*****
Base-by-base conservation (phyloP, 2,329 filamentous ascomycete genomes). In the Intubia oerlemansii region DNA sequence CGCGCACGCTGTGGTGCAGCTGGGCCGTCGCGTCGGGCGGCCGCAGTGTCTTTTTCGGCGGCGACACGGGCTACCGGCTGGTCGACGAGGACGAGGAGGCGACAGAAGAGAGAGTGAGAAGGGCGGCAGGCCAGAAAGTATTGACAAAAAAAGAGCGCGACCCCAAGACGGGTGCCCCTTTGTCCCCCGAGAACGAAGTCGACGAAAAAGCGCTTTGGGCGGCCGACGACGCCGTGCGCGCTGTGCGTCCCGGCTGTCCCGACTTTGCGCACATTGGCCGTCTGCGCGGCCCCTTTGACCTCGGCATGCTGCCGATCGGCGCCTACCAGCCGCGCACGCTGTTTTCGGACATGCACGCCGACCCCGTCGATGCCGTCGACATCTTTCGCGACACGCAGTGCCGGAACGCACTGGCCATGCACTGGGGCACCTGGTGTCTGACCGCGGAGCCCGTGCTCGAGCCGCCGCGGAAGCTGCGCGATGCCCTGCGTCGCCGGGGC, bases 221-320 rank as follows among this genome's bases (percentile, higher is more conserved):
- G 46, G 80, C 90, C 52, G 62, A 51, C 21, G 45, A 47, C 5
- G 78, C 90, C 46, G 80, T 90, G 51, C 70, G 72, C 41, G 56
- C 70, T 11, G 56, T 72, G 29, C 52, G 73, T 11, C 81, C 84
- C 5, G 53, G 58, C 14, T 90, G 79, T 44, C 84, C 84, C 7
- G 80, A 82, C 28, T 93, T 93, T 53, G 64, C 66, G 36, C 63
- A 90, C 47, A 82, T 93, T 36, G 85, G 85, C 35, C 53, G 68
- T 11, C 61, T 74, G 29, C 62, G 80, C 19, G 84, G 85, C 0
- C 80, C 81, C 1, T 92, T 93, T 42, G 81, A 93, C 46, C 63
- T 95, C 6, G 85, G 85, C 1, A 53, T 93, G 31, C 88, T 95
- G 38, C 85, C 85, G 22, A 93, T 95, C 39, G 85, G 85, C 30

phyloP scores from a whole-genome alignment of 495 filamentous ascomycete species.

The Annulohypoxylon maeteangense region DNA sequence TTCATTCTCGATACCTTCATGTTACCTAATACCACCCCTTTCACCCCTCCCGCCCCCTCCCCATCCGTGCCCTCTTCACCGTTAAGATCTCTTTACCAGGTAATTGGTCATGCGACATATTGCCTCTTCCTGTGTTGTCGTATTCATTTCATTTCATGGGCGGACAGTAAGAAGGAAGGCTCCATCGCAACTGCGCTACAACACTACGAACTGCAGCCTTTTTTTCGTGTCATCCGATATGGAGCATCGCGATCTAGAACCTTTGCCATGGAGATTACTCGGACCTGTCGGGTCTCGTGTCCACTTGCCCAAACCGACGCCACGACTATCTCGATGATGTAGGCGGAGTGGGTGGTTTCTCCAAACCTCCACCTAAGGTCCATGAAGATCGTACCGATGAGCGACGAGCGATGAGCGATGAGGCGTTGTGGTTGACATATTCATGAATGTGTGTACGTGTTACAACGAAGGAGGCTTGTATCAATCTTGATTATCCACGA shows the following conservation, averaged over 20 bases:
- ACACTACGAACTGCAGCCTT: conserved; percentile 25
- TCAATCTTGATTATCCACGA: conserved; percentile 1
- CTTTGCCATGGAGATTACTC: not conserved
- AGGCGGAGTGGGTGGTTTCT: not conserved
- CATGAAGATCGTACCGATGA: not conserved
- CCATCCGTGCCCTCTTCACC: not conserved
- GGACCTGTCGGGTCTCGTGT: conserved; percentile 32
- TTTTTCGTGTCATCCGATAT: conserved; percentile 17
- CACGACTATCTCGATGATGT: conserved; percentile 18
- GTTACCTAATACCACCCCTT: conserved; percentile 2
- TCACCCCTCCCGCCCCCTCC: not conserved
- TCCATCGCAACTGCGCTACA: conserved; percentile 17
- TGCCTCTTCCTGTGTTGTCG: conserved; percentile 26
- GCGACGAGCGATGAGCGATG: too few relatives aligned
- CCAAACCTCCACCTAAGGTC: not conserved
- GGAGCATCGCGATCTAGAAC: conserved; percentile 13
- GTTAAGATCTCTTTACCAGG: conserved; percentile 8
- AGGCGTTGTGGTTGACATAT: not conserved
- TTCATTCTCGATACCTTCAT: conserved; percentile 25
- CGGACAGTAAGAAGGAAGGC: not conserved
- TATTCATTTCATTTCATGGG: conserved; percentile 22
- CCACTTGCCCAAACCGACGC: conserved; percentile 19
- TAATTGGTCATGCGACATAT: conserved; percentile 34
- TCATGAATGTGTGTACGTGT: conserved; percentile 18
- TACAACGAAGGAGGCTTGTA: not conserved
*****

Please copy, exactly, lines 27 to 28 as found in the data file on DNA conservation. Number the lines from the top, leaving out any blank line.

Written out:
- GCGACGAGCGATGAGCGATG: too few relatives aligned
- CCAAACCTCCACCTAAGGTC: not conserved